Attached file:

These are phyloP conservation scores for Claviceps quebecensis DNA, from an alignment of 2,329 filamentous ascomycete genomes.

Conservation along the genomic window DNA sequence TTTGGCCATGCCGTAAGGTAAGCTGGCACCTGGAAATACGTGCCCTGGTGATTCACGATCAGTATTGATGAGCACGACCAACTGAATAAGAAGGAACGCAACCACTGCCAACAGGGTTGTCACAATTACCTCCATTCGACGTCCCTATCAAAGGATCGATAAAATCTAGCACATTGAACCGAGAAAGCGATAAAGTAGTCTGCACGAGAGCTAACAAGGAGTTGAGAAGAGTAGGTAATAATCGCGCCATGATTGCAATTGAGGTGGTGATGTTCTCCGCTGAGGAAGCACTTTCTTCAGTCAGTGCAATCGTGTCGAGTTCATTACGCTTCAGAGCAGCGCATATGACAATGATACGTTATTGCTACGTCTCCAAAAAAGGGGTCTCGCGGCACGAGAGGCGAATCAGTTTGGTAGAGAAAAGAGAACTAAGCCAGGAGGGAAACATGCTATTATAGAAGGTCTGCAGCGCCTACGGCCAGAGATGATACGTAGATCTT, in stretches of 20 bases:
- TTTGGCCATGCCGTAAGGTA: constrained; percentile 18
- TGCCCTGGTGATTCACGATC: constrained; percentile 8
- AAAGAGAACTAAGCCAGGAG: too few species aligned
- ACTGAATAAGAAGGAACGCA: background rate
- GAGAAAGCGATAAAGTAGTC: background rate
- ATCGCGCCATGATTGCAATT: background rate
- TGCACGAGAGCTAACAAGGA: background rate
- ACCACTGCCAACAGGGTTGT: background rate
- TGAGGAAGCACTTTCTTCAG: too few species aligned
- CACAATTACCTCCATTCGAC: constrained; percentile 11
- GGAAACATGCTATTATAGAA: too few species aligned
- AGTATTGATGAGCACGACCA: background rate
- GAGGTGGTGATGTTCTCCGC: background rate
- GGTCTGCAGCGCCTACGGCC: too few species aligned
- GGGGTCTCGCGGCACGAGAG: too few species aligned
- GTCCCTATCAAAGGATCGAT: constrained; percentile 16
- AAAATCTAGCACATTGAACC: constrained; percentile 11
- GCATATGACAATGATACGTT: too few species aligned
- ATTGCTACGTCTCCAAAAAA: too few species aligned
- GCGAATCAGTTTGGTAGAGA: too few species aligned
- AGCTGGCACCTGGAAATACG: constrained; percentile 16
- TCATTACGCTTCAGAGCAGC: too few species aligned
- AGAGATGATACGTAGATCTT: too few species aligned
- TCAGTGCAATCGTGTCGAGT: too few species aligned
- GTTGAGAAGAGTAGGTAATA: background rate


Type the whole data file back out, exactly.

These are phyloP conservation scores for Claviceps quebecensis DNA, from an alignment of 2,329 filamentous ascomycete genomes.

Conservation along the genomic window DNA sequence TTTGGCCATGCCGTAAGGTAAGCTGGCACCTGGAAATACGTGCCCTGGTGATTCACGATCAGTATTGATGAGCACGACCAACTGAATAAGAAGGAACGCAACCACTGCCAACAGGGTTGTCACAATTACCTCCATTCGACGTCCCTATCAAAGGATCGATAAAATCTAGCACATTGAACCGAGAAAGCGATAAAGTAGTCTGCACGAGAGCTAACAAGGAGTTGAGAAGAGTAGGTAATAATCGCGCCATGATTGCAATTGAGGTGGTGATGTTCTCCGCTGAGGAAGCACTTTCTTCAGTCAGTGCAATCGTGTCGAGTTCATTACGCTTCAGAGCAGCGCATATGACAATGATACGTTATTGCTACGTCTCCAAAAAAGGGGTCTCGCGGCACGAGAGGCGAATCAGTTTGGTAGAGAAAAGAGAACTAAGCCAGGAGGGAAACATGCTATTATAGAAGGTCTGCAGCGCCTACGGCCAGAGATGATACGTAGATCTT, in stretches of 20 bases:
- TTTGGCCATGCCGTAAGGTA: constrained; percentile 18
- TGCCCTGGTGATTCACGATC: constrained; percentile 8
- AAAGAGAACTAAGCCAGGAG: too few species aligned
- ACTGAATAAGAAGGAACGCA: background rate
- GAGAAAGCGATAAAGTAGTC: background rate
- ATCGCGCCATGATTGCAATT: background rate
- TGCACGAGAGCTAACAAGGA: background rate
- ACCACTGCCAACAGGGTTGT: background rate
- TGAGGAAGCACTTTCTTCAG: too few species aligned
- CACAATTACCTCCATTCGAC: constrained; percentile 11
- GGAAACATGCTATTATAGAA: too few species aligned
- AGTATTGATGAGCACGACCA: background rate
- GAGGTGGTGATGTTCTCCGC: background rate
- GGTCTGCAGCGCCTACGGCC: too few species aligned
- GGGGTCTCGCGGCACGAGAG: too few species aligned
- GTCCCTATCAAAGGATCGAT: constrained; percentile 16
- AAAATCTAGCACATTGAACC: constrained; percentile 11
- GCATATGACAATGATACGTT: too few species aligned
- ATTGCTACGTCTCCAAAAAA: too few species aligned
- GCGAATCAGTTTGGTAGAGA: too few species aligned
- AGCTGGCACCTGGAAATACG: constrained; percentile 16
- TCATTACGCTTCAGAGCAGC: too few species aligned
- AGAGATGATACGTAGATCTT: too few species aligned
- TCAGTGCAATCGTGTCGAGT: too few species aligned
- GTTGAGAAGAGTAGGTAATA: background rate